L.A. County aims to restrict lawn sales
Los Angeles County supervisors agreed Tuesday to explore ways to restrict illegal vending and lawn sales, a move that could give sheriff’s deputies more power to seize goods and issue fines.
Selling used clothes or fruit from front yards or carts on busy streets has been common in Los Angeles for years. But Supervisor Mark Ridley-Thomas and law enforcement officials say the tradition has evolved into a problem, especially in communities around Watts, where informal flea markets have developed on some blocks.
Ridley-Thomas and some residents say the illegal vendors hurt legitimate businesses, dodge sales tax laws and increase traffic in residential neighborhoods.
Sheriff’s Capt. Joseph Gooden, who oversees the station that patrols Watts, told supervisors that his deputies receive as many as 40 calls a day about unlicensed sales, making it one of their most frequent citizen complaints.
Gooden said vendors often leave when they are questioned by deputies only to return a short time later. He said deputies need stricter codes to assess penalties, such as heftier fines and the power to seize goods, that could bring about lasting changes.
“What became abundantly clear to us was that we needed to have more bite, if you will, from the county ordinance,” Gooden said.
Gooden also said he would like to reinstate and expand a task force to combat the problem. Street sales have increased ever since a quality-of-life unit of five deputies was disbanded about a year ago due to budget cutbacks, Gooden said.
Several speakers at Tuesday’s meeting said that the illegal vendors are setting up unsanitary restaurants in the street, leaving behind trash and grease, and that others set their wares up in front of lawful businesses and draw customers away from them.
“It’s out of control,” said Efren Martinez, the executive director of the Florence-Firestone/Walnut Park Chamber of Commerce.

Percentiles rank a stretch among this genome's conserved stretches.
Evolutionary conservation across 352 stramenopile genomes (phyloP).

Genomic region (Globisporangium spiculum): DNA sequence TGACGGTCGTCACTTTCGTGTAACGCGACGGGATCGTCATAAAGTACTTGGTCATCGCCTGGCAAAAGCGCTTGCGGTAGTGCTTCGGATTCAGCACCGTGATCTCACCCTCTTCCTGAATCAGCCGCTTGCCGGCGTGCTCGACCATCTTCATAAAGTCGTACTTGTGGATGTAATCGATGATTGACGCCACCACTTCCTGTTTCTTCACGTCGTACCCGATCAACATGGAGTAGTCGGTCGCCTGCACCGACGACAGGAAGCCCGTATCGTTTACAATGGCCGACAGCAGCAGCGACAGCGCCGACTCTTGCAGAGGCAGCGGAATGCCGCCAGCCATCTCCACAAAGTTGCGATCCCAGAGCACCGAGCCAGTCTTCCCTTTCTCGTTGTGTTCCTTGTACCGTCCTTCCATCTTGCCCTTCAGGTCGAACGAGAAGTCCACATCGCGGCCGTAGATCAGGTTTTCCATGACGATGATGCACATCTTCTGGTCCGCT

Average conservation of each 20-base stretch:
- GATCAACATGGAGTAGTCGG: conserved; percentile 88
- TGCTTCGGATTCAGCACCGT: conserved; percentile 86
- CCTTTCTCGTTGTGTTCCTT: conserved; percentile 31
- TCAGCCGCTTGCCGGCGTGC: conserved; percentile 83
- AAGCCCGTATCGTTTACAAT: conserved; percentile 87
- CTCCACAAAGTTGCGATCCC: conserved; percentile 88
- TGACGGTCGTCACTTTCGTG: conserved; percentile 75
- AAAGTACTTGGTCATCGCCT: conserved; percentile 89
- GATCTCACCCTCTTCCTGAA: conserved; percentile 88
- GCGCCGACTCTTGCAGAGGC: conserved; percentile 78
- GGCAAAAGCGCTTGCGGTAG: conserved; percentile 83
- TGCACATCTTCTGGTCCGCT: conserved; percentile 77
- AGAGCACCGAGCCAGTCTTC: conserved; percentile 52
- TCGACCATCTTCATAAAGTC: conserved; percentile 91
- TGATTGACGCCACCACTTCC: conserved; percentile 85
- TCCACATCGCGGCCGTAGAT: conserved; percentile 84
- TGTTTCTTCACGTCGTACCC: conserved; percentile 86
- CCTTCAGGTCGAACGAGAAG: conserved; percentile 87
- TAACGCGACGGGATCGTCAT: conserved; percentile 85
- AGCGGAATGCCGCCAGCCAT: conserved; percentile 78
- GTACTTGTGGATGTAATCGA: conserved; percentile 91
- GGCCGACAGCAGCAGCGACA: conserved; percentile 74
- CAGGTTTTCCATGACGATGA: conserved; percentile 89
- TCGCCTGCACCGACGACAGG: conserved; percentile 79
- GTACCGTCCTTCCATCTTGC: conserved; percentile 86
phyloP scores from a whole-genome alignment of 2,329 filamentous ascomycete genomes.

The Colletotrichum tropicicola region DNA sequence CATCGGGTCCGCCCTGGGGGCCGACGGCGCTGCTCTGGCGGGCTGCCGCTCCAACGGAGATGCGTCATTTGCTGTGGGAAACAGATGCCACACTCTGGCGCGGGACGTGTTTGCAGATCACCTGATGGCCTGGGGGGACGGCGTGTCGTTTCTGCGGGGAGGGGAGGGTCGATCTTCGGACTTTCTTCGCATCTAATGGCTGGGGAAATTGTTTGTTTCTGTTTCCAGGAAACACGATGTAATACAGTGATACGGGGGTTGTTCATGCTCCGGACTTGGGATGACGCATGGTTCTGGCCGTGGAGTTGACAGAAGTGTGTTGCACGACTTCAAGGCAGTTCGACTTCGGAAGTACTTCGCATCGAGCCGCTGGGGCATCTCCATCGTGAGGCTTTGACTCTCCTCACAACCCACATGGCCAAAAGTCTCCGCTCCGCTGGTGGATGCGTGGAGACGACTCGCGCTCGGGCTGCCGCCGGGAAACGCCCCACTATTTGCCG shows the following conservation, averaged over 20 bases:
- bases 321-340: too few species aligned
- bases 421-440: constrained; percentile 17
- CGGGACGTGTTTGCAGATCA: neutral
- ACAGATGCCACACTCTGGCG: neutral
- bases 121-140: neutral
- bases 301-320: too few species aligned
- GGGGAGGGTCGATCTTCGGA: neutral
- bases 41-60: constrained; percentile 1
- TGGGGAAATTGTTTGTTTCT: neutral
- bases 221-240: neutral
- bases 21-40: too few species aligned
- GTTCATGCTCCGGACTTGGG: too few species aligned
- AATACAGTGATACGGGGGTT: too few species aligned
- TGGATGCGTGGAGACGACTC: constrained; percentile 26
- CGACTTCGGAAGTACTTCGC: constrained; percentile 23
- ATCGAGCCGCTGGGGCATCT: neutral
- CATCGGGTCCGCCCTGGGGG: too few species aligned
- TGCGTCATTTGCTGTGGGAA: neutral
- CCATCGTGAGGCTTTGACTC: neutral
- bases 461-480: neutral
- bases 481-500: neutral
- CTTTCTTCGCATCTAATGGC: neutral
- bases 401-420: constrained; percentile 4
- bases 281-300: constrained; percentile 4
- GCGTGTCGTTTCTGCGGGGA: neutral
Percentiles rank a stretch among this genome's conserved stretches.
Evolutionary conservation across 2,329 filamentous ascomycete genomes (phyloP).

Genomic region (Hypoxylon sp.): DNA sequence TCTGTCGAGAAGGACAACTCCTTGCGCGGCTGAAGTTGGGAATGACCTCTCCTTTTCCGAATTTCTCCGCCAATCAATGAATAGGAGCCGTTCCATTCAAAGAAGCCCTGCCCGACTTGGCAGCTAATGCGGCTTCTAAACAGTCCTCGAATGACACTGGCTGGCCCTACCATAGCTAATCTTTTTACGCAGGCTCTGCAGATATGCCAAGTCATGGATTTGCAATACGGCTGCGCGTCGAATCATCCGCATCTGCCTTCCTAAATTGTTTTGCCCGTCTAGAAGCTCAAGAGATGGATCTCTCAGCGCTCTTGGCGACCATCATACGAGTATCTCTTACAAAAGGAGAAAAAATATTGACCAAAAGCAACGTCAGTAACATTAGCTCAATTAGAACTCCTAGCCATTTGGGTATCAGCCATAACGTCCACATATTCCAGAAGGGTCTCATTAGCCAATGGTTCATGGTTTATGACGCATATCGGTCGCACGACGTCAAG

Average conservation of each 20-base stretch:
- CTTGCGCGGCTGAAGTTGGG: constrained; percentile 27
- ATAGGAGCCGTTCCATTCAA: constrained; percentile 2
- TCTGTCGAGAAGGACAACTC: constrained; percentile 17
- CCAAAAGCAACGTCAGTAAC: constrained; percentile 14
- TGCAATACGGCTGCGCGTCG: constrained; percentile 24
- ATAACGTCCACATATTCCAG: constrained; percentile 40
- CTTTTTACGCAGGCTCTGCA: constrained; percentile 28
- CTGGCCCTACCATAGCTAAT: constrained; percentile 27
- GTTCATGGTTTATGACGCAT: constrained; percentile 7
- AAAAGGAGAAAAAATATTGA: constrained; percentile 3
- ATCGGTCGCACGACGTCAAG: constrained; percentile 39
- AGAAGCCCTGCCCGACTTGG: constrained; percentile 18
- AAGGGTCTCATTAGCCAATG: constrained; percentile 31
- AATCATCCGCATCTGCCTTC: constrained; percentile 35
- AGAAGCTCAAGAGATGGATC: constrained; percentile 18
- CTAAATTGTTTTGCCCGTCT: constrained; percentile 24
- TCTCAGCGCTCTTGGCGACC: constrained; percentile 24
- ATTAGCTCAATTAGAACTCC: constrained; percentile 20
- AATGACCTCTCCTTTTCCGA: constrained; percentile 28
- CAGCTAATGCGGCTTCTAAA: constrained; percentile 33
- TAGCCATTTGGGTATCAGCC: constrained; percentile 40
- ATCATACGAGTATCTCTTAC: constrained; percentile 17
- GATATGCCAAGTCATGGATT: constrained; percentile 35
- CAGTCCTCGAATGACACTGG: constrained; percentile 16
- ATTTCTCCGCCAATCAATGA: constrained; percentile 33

Martinez said business owners are sometimes threatened when they try to speak with people selling goods on the street.
Illegal vendors tell owners to “get back into their business or else they will come back tomorrow to nothing but ashes,” Martinez said.
Antonio Moreno owns a small market on Compton Avenue and said that street vendors often sell the same items he offers in his store.
“At this point, I’m in danger of closing my business because I don’t have [any] sales on the weekends,” he said.
But some community advocates said increased regulation could hurt residents who have few other economic opportunities.
“People are deciding to say: ‘Hey, I need to create my own job. I need to start selling things to pay my bills and take care of my family,’” said Rudy Espinoza, executive director of the Leadership for Urban Renewal Now nonprofit group.
Espinoza also said the vendors “make our streets safer because they’re bringing people on the street... We see that, especially in South L.A., oftentimes street vendors are the only ones out at night. They are putting out lights, putting out chairs, bringing people out. That’s a good thing for us.”
But Ridley-Thomas said the county has an obligation to make sure that public safety and health codes are being met and legal businesses are protected.
“There shouldn’t be any compromising on those standards,” he said.
The stories shaping California
Get up to speed with our Essential California newsletter, sent six days a week.
You may occasionally receive promotional content from the Los Angeles Times.